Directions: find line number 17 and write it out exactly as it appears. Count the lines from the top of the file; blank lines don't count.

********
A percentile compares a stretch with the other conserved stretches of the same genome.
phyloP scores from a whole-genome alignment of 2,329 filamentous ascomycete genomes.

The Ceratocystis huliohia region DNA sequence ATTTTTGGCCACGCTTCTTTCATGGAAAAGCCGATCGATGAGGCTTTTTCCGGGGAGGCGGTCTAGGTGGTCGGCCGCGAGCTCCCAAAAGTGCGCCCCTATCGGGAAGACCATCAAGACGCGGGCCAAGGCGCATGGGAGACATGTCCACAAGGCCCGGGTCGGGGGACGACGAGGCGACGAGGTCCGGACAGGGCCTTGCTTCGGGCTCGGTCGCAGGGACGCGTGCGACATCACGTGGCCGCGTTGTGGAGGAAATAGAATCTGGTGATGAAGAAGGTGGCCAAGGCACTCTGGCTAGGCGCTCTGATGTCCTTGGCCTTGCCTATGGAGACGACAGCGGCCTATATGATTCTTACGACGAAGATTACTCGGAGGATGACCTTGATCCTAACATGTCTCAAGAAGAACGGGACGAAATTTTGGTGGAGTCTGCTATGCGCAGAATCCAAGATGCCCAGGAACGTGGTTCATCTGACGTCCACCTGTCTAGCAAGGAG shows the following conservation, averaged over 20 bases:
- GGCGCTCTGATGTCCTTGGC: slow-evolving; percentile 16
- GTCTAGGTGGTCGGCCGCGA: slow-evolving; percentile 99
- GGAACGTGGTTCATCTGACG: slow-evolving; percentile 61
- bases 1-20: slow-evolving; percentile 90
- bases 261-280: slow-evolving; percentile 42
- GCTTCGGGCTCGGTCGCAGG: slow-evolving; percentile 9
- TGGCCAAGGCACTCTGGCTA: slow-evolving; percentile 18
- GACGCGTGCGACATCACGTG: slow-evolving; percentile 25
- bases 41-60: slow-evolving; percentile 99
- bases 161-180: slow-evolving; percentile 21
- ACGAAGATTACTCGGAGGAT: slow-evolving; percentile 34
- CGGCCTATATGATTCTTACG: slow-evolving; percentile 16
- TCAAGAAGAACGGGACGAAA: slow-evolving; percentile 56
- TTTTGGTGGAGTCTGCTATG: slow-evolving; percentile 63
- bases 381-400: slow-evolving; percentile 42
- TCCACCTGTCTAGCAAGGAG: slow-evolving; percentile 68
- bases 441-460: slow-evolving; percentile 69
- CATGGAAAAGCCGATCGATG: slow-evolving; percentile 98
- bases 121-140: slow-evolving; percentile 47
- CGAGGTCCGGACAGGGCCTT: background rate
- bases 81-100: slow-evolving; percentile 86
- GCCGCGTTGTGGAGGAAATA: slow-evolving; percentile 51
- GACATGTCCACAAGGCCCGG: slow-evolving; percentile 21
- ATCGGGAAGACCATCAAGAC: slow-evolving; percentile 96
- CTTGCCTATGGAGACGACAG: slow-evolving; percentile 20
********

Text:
- TTTTGGTGGAGTCTGCTATG: slow-evolving; percentile 63